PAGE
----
Cover image for Rescue : the story of how gentiles saved Jews in the Holocaust
Title:
Rescue : the story of how gentiles saved Jews in the Holocaust
Author:
Meltzer, Milton, 1915-2009.
Personal Author:
Edition:
First edition.
Publication Information:
New York : Harper & Row, [1988]

©1988
Physical Description:
168 pages : maps ; 25 cm
Summary:
A recounting drawn from historic source material of the many individual acts of heroism performed by righteous gentiles who sought to thwart the extermination of the Jews during the Holocaust.
General Note:
Includes index.
Language:
English
Reading Level:
1020 Lexile.
Program Information:
Accelerated Reader AR UG 7.7 7.0 7121.

Reading Counts RC 6-8 7.3 10 Quiz: 09686 Guided reading level: NR.
ISBN:
9780060242091

9780060242107
Format :
Book

Available:*

Library
Call Number
Material Type
Home Location
Status
Item Holds
Searching...
D810.J4 M3893 1988 Adult Non-Fiction Open Shelf
Searching...
Searching...
D810.J4 M3893 1988 Adult Non-Fiction Central Closed Stacks
Searching...

On Order

Summary

Summary

A recounting drawn from historic source material of the many individual acts of heroism performed by righteous gentiles who sought to thwart the extermination of the Jews during the Holocaust.


Author Notes

Historian Milton Meltzer was born in Worcester, Massachusetts in 1915. He attended Columbia University, but had to leave during his senior year because of the Great Depression. He got a job writing for the WPA Federal Theater Project. During World War II, he served as an air traffic controller in the Army Air Corps. After the war, he worked as a writer for CBS radio and in public relations for Pfizer.

In 1956, he published his first book A Pictorial History of the Negro American, which was co-written by Langston Hughes. They also collaborated on Langston Hughes: A Biography, which was published in 1968 and received the Carter G. Woodson award. During his lifetime, he wrote more than 110 books for young people including Brother, Can You Spare a Dime? about the stock market crash that led to the Great Depression; Never to Forget about the Holocaust; and There Comes a Time about the Civil Rights movement. He also addressed such topics as crime, ancient Egypt, the immigrant experience, labor movements, photography, piracy, poverty, racism, and slavery. He wrote numerous biographies including ones on Mary McLeod Bethune, Lydia Maria Child, Dorothea Lange, Margaret Sanger, and Henry David Thoreau. He received the 2000 Regina Medal and the 2001 Laura Ingalls Wilder Award for his body of work and his lasting contribution to children's literature. He died of esophageal cancer on September 19, 2009 at the age of 94.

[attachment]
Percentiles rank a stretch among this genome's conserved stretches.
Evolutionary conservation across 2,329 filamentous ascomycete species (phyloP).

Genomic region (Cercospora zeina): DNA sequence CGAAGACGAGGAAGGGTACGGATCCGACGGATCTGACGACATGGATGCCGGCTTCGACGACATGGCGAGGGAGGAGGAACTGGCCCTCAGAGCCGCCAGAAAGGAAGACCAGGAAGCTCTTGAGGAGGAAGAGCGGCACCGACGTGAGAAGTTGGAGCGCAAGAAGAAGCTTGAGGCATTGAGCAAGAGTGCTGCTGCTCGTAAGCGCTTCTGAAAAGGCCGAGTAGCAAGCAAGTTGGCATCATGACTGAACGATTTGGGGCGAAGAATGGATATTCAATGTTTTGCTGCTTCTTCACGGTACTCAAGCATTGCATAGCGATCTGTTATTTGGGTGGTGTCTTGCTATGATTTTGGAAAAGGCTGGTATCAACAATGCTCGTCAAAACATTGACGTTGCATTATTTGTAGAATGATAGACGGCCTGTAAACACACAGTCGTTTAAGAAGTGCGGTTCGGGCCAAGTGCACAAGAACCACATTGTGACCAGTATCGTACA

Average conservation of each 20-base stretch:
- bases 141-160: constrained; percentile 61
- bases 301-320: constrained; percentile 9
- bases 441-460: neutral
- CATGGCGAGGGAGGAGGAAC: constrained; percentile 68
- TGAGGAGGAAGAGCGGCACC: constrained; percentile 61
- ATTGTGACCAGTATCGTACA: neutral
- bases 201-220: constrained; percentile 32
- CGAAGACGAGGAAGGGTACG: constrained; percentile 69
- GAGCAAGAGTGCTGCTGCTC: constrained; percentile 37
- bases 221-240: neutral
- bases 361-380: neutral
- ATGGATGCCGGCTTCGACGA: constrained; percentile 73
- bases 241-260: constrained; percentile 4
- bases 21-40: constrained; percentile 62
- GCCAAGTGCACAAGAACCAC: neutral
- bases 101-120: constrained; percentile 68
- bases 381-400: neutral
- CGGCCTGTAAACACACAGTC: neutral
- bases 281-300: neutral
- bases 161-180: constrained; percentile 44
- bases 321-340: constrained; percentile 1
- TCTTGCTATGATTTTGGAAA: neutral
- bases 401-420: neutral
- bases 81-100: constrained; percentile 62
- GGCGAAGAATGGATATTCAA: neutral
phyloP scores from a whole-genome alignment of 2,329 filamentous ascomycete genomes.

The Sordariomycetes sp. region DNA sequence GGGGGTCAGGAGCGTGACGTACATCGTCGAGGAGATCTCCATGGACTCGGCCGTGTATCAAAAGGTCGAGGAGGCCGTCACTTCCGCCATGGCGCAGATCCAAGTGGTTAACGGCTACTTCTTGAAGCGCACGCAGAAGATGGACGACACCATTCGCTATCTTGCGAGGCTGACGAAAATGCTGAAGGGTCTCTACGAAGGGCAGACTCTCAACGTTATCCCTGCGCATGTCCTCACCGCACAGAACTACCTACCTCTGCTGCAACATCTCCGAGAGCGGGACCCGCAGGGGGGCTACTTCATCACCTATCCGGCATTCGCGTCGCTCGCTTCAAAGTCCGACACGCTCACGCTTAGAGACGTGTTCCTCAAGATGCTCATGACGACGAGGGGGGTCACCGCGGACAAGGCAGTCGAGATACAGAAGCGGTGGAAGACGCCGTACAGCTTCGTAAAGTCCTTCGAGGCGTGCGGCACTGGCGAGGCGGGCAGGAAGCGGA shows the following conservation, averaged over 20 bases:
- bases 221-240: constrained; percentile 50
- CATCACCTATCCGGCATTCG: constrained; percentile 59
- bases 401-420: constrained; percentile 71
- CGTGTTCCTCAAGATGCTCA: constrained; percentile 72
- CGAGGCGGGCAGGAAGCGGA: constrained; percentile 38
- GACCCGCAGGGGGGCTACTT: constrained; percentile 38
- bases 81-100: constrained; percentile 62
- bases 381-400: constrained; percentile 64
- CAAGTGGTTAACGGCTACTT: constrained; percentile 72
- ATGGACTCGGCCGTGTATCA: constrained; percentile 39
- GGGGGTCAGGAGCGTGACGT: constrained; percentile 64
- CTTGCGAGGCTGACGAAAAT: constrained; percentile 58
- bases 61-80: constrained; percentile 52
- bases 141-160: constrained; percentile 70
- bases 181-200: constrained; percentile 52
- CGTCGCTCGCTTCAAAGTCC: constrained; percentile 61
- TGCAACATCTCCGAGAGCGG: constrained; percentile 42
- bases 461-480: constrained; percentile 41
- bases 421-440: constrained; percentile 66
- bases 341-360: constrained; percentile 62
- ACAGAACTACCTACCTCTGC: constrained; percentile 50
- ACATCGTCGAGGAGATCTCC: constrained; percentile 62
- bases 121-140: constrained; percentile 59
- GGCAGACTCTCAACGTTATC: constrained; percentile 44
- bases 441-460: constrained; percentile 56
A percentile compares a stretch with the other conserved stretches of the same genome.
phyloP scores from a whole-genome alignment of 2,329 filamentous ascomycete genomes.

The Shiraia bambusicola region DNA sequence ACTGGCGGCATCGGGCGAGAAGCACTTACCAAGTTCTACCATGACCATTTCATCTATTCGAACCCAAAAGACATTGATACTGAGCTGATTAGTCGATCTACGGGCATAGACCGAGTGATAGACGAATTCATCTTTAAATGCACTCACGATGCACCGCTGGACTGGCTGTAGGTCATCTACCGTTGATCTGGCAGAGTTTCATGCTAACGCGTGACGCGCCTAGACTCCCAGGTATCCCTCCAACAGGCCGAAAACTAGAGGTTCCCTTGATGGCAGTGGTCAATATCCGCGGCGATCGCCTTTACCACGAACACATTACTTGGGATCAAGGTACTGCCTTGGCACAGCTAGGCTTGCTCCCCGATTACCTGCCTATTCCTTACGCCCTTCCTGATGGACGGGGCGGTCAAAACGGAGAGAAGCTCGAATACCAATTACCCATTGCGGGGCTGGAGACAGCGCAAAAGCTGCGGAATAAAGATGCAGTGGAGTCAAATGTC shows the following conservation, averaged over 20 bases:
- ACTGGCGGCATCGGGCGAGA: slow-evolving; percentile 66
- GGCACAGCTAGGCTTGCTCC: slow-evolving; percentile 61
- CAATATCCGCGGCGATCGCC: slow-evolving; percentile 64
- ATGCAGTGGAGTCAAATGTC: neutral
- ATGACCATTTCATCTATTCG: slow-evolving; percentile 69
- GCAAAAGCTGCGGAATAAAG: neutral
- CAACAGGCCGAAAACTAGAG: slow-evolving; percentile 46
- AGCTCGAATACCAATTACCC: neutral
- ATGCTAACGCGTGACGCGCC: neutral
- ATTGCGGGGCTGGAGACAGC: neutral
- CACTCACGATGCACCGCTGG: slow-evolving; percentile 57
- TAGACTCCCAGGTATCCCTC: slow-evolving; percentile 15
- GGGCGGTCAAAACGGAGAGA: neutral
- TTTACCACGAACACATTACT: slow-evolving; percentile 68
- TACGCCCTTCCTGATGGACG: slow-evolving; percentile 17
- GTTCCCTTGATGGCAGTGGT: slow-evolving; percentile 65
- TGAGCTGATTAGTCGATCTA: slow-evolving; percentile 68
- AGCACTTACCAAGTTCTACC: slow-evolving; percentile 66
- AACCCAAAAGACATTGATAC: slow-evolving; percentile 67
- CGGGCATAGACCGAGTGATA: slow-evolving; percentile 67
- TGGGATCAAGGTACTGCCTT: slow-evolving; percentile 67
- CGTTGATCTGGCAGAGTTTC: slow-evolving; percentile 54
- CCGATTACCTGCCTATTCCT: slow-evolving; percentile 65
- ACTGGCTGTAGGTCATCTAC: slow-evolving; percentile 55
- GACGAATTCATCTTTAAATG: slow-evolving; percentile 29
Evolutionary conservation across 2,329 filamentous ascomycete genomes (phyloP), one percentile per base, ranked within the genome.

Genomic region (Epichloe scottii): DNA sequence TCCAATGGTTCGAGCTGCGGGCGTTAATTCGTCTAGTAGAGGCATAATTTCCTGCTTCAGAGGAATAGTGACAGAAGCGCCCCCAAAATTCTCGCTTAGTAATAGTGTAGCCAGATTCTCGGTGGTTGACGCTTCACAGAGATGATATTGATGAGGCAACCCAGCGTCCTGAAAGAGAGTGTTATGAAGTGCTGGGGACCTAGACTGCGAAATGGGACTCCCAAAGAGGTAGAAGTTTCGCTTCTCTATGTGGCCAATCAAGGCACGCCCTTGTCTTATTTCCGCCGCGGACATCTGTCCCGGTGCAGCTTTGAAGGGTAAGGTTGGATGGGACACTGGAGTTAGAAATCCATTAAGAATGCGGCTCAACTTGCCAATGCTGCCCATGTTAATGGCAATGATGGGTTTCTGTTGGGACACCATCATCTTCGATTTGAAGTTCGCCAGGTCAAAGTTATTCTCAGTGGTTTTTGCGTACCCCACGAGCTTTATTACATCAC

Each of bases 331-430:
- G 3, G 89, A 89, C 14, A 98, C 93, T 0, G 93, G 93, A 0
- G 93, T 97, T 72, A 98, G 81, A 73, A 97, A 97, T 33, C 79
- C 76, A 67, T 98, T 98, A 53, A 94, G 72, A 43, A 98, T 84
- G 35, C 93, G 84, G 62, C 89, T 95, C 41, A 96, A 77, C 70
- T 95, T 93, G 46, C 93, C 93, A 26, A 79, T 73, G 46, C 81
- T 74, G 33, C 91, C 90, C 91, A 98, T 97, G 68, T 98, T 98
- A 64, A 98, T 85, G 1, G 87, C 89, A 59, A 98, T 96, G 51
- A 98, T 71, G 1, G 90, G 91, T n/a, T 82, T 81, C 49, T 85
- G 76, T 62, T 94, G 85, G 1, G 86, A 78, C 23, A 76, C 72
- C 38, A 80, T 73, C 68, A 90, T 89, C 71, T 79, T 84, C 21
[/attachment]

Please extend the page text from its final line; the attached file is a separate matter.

(Bowker Author Biography)


Reviews 2

Booklist Review

Gr. 6-9. Chronicling one of the more noble moments of World War II, Meltzer introduces the gentiles who put their lives on the line to save Jewish men, women, and children during the Holocaust. [BKL O 1]


Publisher's Weekly Review

As a successor to Never to Forget: The Jews of the Holocaust , Meltzer has written this work about a hidden side of history to show ``that we need not give in to evil.'' The acts of generosity recounted here are challenging, as Meltzer puts it, since readers may doubt whether they, in similar straits, would behave as decently. One lesson is clear: ``Nobody survived without help from others,'' and thousands of Jews were saved because of daring acts of kindness. Oskar Schinkler, an industrialist, protected 1200 Jews in his factory; the entire French village of Le Chambon harbored Jews; and 8000 Jews were smuggled to safety by Danes in very little time. The most remarkable aspect of this book, aside from the array of astonishing facts, is Meltzer's clear sense of perspective. Even the thorny question of why the pope failed to defend Italian Jews is objectively handled. In contrast to its sensationalistic cover, this is a calm book (about extreme events) that lifts the spirit. Photos not seen by PW. Ages 12-up. (August) (c) Copyright PWxyz, LLC. All rights reserved